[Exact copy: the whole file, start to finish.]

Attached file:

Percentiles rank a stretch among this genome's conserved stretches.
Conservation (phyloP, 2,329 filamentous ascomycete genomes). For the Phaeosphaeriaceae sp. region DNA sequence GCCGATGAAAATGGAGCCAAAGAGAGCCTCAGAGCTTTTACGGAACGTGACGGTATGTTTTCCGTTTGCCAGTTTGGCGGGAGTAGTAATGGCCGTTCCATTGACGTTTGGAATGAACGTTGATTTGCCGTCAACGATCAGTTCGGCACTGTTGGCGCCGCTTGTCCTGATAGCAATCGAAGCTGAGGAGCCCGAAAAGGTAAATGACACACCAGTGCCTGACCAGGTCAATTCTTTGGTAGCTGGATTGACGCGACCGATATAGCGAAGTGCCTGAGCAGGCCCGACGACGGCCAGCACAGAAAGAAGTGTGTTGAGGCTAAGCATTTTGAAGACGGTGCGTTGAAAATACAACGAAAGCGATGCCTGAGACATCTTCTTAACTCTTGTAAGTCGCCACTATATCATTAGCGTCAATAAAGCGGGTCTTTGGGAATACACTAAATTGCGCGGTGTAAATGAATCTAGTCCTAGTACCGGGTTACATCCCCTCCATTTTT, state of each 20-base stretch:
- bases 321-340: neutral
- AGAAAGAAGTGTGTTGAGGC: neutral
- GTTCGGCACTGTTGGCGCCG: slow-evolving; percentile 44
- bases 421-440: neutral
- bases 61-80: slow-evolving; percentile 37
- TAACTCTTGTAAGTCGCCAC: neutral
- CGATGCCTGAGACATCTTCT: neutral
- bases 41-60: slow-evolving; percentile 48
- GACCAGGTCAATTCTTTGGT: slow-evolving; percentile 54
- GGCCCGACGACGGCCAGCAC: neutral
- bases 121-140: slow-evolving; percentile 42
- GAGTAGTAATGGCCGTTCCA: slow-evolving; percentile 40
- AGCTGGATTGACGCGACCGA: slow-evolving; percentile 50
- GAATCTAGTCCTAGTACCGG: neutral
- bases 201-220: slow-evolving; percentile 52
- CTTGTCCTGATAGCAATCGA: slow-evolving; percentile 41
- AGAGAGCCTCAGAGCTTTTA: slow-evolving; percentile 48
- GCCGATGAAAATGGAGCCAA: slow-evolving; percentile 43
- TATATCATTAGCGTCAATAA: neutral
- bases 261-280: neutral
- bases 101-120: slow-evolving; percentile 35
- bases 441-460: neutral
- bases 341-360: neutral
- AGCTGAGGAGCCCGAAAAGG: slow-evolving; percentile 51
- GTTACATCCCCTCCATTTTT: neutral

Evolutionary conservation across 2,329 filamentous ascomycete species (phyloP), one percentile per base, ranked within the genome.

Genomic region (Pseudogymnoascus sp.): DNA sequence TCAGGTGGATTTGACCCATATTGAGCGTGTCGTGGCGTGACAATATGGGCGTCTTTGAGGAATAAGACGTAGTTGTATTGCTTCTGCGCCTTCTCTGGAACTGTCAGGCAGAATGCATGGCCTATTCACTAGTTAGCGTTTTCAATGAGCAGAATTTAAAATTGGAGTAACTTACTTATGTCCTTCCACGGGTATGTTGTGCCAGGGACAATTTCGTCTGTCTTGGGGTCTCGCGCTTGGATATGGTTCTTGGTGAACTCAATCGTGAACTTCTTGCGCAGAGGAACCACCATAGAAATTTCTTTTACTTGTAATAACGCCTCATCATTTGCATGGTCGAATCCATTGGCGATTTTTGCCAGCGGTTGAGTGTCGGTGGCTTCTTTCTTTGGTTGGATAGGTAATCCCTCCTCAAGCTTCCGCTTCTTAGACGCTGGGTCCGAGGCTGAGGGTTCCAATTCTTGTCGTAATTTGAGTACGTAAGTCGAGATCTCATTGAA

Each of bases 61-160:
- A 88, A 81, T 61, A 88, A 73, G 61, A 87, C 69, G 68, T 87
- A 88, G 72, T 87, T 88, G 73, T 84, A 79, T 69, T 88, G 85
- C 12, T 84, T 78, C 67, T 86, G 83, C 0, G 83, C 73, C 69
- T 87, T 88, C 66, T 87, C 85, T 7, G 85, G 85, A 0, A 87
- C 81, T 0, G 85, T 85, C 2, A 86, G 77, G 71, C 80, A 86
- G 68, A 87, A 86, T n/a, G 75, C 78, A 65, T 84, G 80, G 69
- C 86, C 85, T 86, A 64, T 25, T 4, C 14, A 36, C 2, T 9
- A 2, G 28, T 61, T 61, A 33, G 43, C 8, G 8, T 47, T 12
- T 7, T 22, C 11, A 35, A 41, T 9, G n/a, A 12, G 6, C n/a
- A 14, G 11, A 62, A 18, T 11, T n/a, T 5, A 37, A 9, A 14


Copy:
Percentiles rank a stretch among this genome's conserved stretches.
Conservation (phyloP, 2,329 filamentous ascomycete genomes). For the Phaeosphaeriaceae sp. region DNA sequence GCCGATGAAAATGGAGCCAAAGAGAGCCTCAGAGCTTTTACGGAACGTGACGGTATGTTTTCCGTTTGCCAGTTTGGCGGGAGTAGTAATGGCCGTTCCATTGACGTTTGGAATGAACGTTGATTTGCCGTCAACGATCAGTTCGGCACTGTTGGCGCCGCTTGTCCTGATAGCAATCGAAGCTGAGGAGCCCGAAAAGGTAAATGACACACCAGTGCCTGACCAGGTCAATTCTTTGGTAGCTGGATTGACGCGACCGATATAGCGAAGTGCCTGAGCAGGCCCGACGACGGCCAGCACAGAAAGAAGTGTGTTGAGGCTAAGCATTTTGAAGACGGTGCGTTGAAAATACAACGAAAGCGATGCCTGAGACATCTTCTTAACTCTTGTAAGTCGCCACTATATCATTAGCGTCAATAAAGCGGGTCTTTGGGAATACACTAAATTGCGCGGTGTAAATGAATCTAGTCCTAGTACCGGGTTACATCCCCTCCATTTTT, state of each 20-base stretch:
- bases 321-340: neutral
- AGAAAGAAGTGTGTTGAGGC: neutral
- GTTCGGCACTGTTGGCGCCG: slow-evolving; percentile 44
- bases 421-440: neutral
- bases 61-80: slow-evolving; percentile 37
- TAACTCTTGTAAGTCGCCAC: neutral
- CGATGCCTGAGACATCTTCT: neutral
- bases 41-60: slow-evolving; percentile 48
- GACCAGGTCAATTCTTTGGT: slow-evolving; percentile 54
- GGCCCGACGACGGCCAGCAC: neutral
- bases 121-140: slow-evolving; percentile 42
- GAGTAGTAATGGCCGTTCCA: slow-evolving; percentile 40
- AGCTGGATTGACGCGACCGA: slow-evolving; percentile 50
- GAATCTAGTCCTAGTACCGG: neutral
- bases 201-220: slow-evolving; percentile 52
- CTTGTCCTGATAGCAATCGA: slow-evolving; percentile 41
- AGAGAGCCTCAGAGCTTTTA: slow-evolving; percentile 48
- GCCGATGAAAATGGAGCCAA: slow-evolving; percentile 43
- TATATCATTAGCGTCAATAA: neutral
- bases 261-280: neutral
- bases 101-120: slow-evolving; percentile 35
- bases 441-460: neutral
- bases 341-360: neutral
- AGCTGAGGAGCCCGAAAAGG: slow-evolving; percentile 51
- GTTACATCCCCTCCATTTTT: neutral

Evolutionary conservation across 2,329 filamentous ascomycete species (phyloP), one percentile per base, ranked within the genome.

Genomic region (Pseudogymnoascus sp.): DNA sequence TCAGGTGGATTTGACCCATATTGAGCGTGTCGTGGCGTGACAATATGGGCGTCTTTGAGGAATAAGACGTAGTTGTATTGCTTCTGCGCCTTCTCTGGAACTGTCAGGCAGAATGCATGGCCTATTCACTAGTTAGCGTTTTCAATGAGCAGAATTTAAAATTGGAGTAACTTACTTATGTCCTTCCACGGGTATGTTGTGCCAGGGACAATTTCGTCTGTCTTGGGGTCTCGCGCTTGGATATGGTTCTTGGTGAACTCAATCGTGAACTTCTTGCGCAGAGGAACCACCATAGAAATTTCTTTTACTTGTAATAACGCCTCATCATTTGCATGGTCGAATCCATTGGCGATTTTTGCCAGCGGTTGAGTGTCGGTGGCTTCTTTCTTTGGTTGGATAGGTAATCCCTCCTCAAGCTTCCGCTTCTTAGACGCTGGGTCCGAGGCTGAGGGTTCCAATTCTTGTCGTAATTTGAGTACGTAAGTCGAGATCTCATTGAA

Each of bases 61-160:
- A 88, A 81, T 61, A 88, A 73, G 61, A 87, C 69, G 68, T 87
- A 88, G 72, T 87, T 88, G 73, T 84, A 79, T 69, T 88, G 85
- C 12, T 84, T 78, C 67, T 86, G 83, C 0, G 83, C 73, C 69
- T 87, T 88, C 66, T 87, C 85, T 7, G 85, G 85, A 0, A 87
- C 81, T 0, G 85, T 85, C 2, A 86, G 77, G 71, C 80, A 86
- G 68, A 87, A 86, T n/a, G 75, C 78, A 65, T 84, G 80, G 69
- C 86, C 85, T 86, A 64, T 25, T 4, C 14, A 36, C 2, T 9
- A 2, G 28, T 61, T 61, A 33, G 43, C 8, G 8, T 47, T 12
- T 7, T 22, C 11, A 35, A 41, T 9, G n/a, A 12, G 6, C n/a
- A 14, G 11, A 62, A 18, T 11, T n/a, T 5, A 37, A 9, A 14